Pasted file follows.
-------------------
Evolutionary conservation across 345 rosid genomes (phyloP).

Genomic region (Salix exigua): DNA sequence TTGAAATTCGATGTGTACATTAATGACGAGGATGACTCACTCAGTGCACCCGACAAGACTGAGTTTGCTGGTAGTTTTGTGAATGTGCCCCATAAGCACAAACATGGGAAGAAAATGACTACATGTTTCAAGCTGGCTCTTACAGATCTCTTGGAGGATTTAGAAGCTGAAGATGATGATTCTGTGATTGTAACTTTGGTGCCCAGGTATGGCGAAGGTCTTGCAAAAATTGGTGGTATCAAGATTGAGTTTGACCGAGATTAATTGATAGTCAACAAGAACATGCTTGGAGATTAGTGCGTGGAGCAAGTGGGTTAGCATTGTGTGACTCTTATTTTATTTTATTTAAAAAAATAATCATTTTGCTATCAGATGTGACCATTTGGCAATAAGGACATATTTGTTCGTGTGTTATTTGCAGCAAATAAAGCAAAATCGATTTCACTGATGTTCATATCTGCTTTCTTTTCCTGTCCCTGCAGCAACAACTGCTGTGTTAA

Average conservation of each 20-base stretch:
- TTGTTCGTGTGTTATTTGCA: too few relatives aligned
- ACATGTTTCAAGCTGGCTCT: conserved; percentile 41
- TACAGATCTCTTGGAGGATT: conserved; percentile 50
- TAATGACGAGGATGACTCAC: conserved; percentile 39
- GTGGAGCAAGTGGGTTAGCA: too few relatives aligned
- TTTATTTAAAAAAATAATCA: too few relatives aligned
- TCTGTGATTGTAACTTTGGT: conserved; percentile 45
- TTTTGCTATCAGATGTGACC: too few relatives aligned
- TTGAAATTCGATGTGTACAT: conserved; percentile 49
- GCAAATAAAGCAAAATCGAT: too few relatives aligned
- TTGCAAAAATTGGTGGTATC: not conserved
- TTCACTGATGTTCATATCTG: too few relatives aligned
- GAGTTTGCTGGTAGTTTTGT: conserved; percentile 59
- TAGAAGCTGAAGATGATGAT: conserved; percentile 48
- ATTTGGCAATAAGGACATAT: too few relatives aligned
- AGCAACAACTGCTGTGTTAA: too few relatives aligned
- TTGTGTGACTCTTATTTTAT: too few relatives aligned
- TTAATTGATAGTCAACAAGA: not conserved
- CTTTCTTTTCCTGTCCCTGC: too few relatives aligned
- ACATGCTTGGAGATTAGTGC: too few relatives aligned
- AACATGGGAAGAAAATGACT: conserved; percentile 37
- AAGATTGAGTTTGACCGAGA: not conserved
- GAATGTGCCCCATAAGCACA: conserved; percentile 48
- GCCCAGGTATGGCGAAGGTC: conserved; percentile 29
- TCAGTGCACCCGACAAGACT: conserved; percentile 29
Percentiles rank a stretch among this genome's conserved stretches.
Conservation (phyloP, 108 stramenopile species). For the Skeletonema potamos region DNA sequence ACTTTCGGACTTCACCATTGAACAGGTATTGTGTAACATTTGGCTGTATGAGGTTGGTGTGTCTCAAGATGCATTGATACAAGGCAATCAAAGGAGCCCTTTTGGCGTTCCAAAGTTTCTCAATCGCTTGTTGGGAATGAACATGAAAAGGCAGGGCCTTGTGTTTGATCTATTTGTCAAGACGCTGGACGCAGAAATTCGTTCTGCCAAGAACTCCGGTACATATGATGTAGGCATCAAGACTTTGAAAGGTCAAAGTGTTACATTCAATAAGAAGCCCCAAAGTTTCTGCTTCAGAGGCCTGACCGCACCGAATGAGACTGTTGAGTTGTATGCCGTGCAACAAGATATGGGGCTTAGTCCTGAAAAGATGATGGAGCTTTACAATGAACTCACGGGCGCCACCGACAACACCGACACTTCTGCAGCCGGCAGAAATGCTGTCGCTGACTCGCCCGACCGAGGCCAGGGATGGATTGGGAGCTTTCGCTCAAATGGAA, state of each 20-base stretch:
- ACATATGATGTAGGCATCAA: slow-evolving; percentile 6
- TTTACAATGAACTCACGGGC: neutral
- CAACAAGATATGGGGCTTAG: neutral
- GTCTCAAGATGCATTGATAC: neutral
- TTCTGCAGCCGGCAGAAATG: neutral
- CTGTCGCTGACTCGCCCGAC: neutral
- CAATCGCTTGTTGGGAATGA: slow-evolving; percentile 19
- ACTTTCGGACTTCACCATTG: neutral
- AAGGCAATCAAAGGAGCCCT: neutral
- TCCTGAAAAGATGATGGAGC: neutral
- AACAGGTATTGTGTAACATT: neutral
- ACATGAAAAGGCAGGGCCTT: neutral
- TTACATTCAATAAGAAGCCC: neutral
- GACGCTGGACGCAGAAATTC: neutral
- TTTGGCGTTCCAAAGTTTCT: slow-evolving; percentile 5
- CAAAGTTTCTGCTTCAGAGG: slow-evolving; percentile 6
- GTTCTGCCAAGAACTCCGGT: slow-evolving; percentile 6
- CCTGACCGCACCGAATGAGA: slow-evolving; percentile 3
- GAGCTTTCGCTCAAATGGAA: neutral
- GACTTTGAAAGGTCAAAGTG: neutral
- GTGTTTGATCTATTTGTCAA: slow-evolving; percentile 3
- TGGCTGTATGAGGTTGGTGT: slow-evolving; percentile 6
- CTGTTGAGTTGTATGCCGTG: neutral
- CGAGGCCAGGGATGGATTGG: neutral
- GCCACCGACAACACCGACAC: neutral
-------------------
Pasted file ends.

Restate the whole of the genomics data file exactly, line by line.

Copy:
Evolutionary conservation across 345 rosid genomes (phyloP).

Genomic region (Salix exigua): DNA sequence TTGAAATTCGATGTGTACATTAATGACGAGGATGACTCACTCAGTGCACCCGACAAGACTGAGTTTGCTGGTAGTTTTGTGAATGTGCCCCATAAGCACAAACATGGGAAGAAAATGACTACATGTTTCAAGCTGGCTCTTACAGATCTCTTGGAGGATTTAGAAGCTGAAGATGATGATTCTGTGATTGTAACTTTGGTGCCCAGGTATGGCGAAGGTCTTGCAAAAATTGGTGGTATCAAGATTGAGTTTGACCGAGATTAATTGATAGTCAACAAGAACATGCTTGGAGATTAGTGCGTGGAGCAAGTGGGTTAGCATTGTGTGACTCTTATTTTATTTTATTTAAAAAAATAATCATTTTGCTATCAGATGTGACCATTTGGCAATAAGGACATATTTGTTCGTGTGTTATTTGCAGCAAATAAAGCAAAATCGATTTCACTGATGTTCATATCTGCTTTCTTTTCCTGTCCCTGCAGCAACAACTGCTGTGTTAA

Average conservation of each 20-base stretch:
- TTGTTCGTGTGTTATTTGCA: too few relatives aligned
- ACATGTTTCAAGCTGGCTCT: conserved; percentile 41
- TACAGATCTCTTGGAGGATT: conserved; percentile 50
- TAATGACGAGGATGACTCAC: conserved; percentile 39
- GTGGAGCAAGTGGGTTAGCA: too few relatives aligned
- TTTATTTAAAAAAATAATCA: too few relatives aligned
- TCTGTGATTGTAACTTTGGT: conserved; percentile 45
- TTTTGCTATCAGATGTGACC: too few relatives aligned
- TTGAAATTCGATGTGTACAT: conserved; percentile 49
- GCAAATAAAGCAAAATCGAT: too few relatives aligned
- TTGCAAAAATTGGTGGTATC: not conserved
- TTCACTGATGTTCATATCTG: too few relatives aligned
- GAGTTTGCTGGTAGTTTTGT: conserved; percentile 59
- TAGAAGCTGAAGATGATGAT: conserved; percentile 48
- ATTTGGCAATAAGGACATAT: too few relatives aligned
- AGCAACAACTGCTGTGTTAA: too few relatives aligned
- TTGTGTGACTCTTATTTTAT: too few relatives aligned
- TTAATTGATAGTCAACAAGA: not conserved
- CTTTCTTTTCCTGTCCCTGC: too few relatives aligned
- ACATGCTTGGAGATTAGTGC: too few relatives aligned
- AACATGGGAAGAAAATGACT: conserved; percentile 37
- AAGATTGAGTTTGACCGAGA: not conserved
- GAATGTGCCCCATAAGCACA: conserved; percentile 48
- GCCCAGGTATGGCGAAGGTC: conserved; percentile 29
- TCAGTGCACCCGACAAGACT: conserved; percentile 29
Percentiles rank a stretch among this genome's conserved stretches.
Conservation (phyloP, 108 stramenopile species). For the Skeletonema potamos region DNA sequence ACTTTCGGACTTCACCATTGAACAGGTATTGTGTAACATTTGGCTGTATGAGGTTGGTGTGTCTCAAGATGCATTGATACAAGGCAATCAAAGGAGCCCTTTTGGCGTTCCAAAGTTTCTCAATCGCTTGTTGGGAATGAACATGAAAAGGCAGGGCCTTGTGTTTGATCTATTTGTCAAGACGCTGGACGCAGAAATTCGTTCTGCCAAGAACTCCGGTACATATGATGTAGGCATCAAGACTTTGAAAGGTCAAAGTGTTACATTCAATAAGAAGCCCCAAAGTTTCTGCTTCAGAGGCCTGACCGCACCGAATGAGACTGTTGAGTTGTATGCCGTGCAACAAGATATGGGGCTTAGTCCTGAAAAGATGATGGAGCTTTACAATGAACTCACGGGCGCCACCGACAACACCGACACTTCTGCAGCCGGCAGAAATGCTGTCGCTGACTCGCCCGACCGAGGCCAGGGATGGATTGGGAGCTTTCGCTCAAATGGAA, state of each 20-base stretch:
- ACATATGATGTAGGCATCAA: slow-evolving; percentile 6
- TTTACAATGAACTCACGGGC: neutral
- CAACAAGATATGGGGCTTAG: neutral
- GTCTCAAGATGCATTGATAC: neutral
- TTCTGCAGCCGGCAGAAATG: neutral
- CTGTCGCTGACTCGCCCGAC: neutral
- CAATCGCTTGTTGGGAATGA: slow-evolving; percentile 19
- ACTTTCGGACTTCACCATTG: neutral
- AAGGCAATCAAAGGAGCCCT: neutral
- TCCTGAAAAGATGATGGAGC: neutral
- AACAGGTATTGTGTAACATT: neutral
- ACATGAAAAGGCAGGGCCTT: neutral
- TTACATTCAATAAGAAGCCC: neutral
- GACGCTGGACGCAGAAATTC: neutral
- TTTGGCGTTCCAAAGTTTCT: slow-evolving; percentile 5
- CAAAGTTTCTGCTTCAGAGG: slow-evolving; percentile 6
- GTTCTGCCAAGAACTCCGGT: slow-evolving; percentile 6
- CCTGACCGCACCGAATGAGA: slow-evolving; percentile 3
- GAGCTTTCGCTCAAATGGAA: neutral
- GACTTTGAAAGGTCAAAGTG: neutral
- GTGTTTGATCTATTTGTCAA: slow-evolving; percentile 3
- TGGCTGTATGAGGTTGGTGT: slow-evolving; percentile 6
- CTGTTGAGTTGTATGCCGTG: neutral
- CGAGGCCAGGGATGGATTGG: neutral
- GCCACCGACAACACCGACAC: neutral